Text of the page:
The Treasury is courting bankers to rally support for oil and gas projects
- Treasury Department officials have invited several major banks to a meeting on Friday
- You want to convince them to invest in the North Sea again
The government will next week try to woo banks and other financial institutions to secure support for oil and gas projects in the North Sea, according to The Mail on Sunday.
Treasury officials, in a charm offensive, invited several major banks to a meeting on Friday to persuade them to resume investment in the region, whose profits have been eroded by the government’s random tax.
Invited companies include Barclays, Lloyds and NatWest, as well as investment firms Fidelity and Abrdn. Foreign banks such as the American Wells Fargo, the Dutch ING and the French BNP Paribas and Société Générale were also approached.
Treasury officials have invited several major banks to a meeting on Friday as part of a charm offensive to persuade them to restart investments in the North Sea
However, only a handful of those on the guest list are expected, according to a person familiar with the matter, as many institutions, including Barclays, NatWest and HSBC, are said to have already left the region entirely or have scaled back investments.
A key factor alongside the windfall tax is the growing pressure on banks to comply with environmental, social and governance (ESG) criteria designed to encourage companies to refrain from investing in contentious industries like fossil fuels and defense.
BP chief Bernard Looney has said he plans to invest £18bn in the UK over the decade, while Shell has pledged to invest £25bn in the sector.
But those investments could now be at risk as the shrinking pool of funds and rising tax burdens have slowed several North Sea projects.
These include the Perth area, a concession believed to be worth the equivalent of 55 million barrels of oil, which was abandoned by its operator Parkmead in June, citing the group as having “significant concerns” about UK tax policy and “a lack of public and political support”. led’.
Promise: BP’s Bernard Looney plans to invest £18bn in the UK over the next decade
It could also jeopardize projects like Rosebank and Cambo, Britain’s largest undeveloped oil fields.
An industry source told The Mail on Sunday: “At a time when the UK needs secure supplies of gas from the British North Sea, it is a damning judgment on the government’s energy and financial policies that the banks owned by the country benefit, not reinvest.” into it.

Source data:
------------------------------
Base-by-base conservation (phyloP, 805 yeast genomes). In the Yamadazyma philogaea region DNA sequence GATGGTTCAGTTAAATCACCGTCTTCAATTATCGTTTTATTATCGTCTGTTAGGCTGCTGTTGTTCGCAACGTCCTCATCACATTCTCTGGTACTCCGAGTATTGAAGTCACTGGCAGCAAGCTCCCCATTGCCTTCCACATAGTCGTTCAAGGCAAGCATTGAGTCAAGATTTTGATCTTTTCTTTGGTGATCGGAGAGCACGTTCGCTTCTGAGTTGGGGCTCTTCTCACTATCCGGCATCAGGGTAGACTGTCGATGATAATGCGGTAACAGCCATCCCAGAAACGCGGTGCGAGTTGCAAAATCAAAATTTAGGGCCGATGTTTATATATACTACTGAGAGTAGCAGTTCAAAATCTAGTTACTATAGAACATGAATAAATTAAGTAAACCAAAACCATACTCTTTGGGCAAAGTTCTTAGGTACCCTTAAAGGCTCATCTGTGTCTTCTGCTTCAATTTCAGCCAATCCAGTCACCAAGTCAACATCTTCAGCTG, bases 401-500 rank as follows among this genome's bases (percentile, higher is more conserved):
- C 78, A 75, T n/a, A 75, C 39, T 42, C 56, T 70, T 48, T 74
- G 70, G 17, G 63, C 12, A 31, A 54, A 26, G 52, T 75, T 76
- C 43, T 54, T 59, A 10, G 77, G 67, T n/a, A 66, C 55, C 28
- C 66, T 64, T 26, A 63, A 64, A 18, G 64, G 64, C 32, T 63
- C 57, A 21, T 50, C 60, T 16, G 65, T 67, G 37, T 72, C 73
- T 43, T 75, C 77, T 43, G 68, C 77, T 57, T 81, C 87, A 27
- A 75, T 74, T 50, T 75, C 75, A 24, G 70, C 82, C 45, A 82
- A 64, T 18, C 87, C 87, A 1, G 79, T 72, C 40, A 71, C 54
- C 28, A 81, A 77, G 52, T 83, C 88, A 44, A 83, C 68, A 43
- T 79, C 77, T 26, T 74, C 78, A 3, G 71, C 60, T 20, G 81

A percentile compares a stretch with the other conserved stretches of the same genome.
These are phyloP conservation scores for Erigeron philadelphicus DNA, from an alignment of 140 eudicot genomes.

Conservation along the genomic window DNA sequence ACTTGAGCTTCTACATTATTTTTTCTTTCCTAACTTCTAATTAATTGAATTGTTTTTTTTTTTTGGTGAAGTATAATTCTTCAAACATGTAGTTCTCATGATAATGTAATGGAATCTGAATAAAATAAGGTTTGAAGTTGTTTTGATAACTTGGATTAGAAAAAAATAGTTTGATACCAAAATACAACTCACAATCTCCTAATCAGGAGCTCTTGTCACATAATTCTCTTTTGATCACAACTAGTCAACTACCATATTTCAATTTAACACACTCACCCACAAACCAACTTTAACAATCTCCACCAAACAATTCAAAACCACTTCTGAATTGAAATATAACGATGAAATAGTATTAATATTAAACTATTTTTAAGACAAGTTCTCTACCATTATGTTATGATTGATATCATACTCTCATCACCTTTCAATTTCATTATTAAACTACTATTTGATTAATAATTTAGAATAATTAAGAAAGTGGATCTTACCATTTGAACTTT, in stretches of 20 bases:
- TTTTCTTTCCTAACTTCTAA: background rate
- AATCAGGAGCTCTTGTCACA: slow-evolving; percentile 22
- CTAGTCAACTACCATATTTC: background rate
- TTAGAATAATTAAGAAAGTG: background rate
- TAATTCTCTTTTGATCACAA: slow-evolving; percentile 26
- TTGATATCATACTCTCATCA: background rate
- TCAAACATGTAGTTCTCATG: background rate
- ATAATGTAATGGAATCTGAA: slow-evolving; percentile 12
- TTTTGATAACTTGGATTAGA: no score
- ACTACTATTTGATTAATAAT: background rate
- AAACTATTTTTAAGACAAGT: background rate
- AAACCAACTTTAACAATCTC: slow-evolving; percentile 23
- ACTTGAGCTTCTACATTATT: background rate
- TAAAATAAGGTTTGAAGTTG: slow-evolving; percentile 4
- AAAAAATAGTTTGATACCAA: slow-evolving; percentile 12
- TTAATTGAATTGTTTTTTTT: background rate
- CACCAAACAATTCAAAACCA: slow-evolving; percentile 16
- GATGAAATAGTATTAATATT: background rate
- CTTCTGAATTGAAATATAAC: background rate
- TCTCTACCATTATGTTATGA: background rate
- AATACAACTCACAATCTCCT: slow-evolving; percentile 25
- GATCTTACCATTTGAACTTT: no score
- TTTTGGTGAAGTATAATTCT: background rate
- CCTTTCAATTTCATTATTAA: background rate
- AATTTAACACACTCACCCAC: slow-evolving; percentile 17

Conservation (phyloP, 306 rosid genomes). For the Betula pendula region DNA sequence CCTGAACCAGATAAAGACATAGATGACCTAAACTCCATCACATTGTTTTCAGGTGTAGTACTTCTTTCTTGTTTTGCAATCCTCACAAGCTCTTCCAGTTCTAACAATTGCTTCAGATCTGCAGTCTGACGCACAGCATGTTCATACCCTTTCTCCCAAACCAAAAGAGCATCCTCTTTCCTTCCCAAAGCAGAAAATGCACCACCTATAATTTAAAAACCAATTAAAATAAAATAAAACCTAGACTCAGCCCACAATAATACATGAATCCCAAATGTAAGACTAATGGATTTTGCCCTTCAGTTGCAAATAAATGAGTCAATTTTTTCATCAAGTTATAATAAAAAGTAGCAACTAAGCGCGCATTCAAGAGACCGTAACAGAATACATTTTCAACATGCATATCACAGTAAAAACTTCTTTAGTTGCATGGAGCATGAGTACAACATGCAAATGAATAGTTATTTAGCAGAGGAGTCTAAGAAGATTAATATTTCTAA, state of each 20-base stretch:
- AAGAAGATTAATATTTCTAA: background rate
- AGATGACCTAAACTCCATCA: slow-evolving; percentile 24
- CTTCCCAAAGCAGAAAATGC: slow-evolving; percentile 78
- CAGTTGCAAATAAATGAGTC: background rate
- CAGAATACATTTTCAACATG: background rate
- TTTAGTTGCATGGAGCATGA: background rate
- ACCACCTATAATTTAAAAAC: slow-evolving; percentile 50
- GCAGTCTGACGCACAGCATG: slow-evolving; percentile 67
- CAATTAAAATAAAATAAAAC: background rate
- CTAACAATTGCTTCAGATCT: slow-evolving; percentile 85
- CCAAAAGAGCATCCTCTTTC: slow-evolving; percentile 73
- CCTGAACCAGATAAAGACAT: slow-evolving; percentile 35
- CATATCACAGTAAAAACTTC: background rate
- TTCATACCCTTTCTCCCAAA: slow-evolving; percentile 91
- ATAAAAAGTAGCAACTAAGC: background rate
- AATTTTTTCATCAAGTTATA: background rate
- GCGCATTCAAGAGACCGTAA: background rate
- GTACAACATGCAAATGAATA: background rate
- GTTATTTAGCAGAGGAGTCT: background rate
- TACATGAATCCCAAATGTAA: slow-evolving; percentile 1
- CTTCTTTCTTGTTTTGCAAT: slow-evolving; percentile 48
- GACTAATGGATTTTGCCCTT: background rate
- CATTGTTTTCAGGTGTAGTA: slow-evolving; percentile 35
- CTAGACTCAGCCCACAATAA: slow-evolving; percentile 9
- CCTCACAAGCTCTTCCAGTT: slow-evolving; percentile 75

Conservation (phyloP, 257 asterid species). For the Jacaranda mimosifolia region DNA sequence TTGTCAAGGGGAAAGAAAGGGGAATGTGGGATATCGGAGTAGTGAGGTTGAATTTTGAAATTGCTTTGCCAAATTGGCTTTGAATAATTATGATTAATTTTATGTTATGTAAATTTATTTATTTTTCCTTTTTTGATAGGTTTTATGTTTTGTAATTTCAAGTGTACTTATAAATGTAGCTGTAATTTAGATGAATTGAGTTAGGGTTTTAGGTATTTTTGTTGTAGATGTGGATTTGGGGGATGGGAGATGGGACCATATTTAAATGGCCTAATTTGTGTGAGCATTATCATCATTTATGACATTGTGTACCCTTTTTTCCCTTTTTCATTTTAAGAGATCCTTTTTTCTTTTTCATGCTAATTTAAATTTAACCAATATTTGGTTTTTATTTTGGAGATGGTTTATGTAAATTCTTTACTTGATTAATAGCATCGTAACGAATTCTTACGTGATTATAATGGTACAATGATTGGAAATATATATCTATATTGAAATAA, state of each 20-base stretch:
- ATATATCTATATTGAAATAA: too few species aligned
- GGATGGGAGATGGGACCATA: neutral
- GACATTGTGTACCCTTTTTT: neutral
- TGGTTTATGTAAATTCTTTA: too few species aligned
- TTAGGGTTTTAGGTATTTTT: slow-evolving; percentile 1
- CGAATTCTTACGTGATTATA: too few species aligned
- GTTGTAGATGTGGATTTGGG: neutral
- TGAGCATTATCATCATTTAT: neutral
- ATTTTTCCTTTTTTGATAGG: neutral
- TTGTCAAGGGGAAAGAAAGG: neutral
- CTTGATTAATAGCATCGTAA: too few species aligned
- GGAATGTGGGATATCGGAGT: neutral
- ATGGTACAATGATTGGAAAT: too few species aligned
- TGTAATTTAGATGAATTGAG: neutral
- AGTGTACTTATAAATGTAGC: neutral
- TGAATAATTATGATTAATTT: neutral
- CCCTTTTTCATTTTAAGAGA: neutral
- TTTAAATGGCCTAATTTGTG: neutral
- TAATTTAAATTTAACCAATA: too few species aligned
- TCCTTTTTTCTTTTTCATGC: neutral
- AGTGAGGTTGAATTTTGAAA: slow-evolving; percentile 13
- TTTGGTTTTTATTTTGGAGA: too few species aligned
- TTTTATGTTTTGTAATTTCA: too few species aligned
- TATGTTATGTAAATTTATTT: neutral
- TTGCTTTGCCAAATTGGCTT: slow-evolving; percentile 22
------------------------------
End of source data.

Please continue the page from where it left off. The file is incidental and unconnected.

“If UK banks continue to refuse to fund them, the country’s energy security and net-zero targets are at risk, condemning customers and businesses to higher costs, higher carbon emissions and less secure imports.” This week the government must reassure the banks that investments in the country’s energy market will not be equally jeopardized.”
Financial firms have become increasingly reluctant to invest in UK fossil fuel projects in the North Sea after Chancellor Rishi Sunak imposed a 25 percent levy on profits from the sector. The tax was then raised to 35 percent by his successor, Jeremy Hunt.
The decision came amid mounting public anger over booming oil and gas company profits after the invasion of Ukraine sparked a spike in global energy prices.
But the levy has proved unpopular in the industry, with many companies arguing it has hurt UK investment and made the country more dependent on imported energy.
Linda Cook, chief executive of Harbor Energy, the largest oil producer in the North Sea, said the company’s profits were “all but wiped out” by the tax last year, forcing the company to shed hundreds of jobs. And London-listed EnQuest has halted drilling at its Kraken oilfield as a result of the levy.
The government has since tried to withdraw companies, and Sunak pledged last month to issue hundreds of drilling licenses starting in the fall.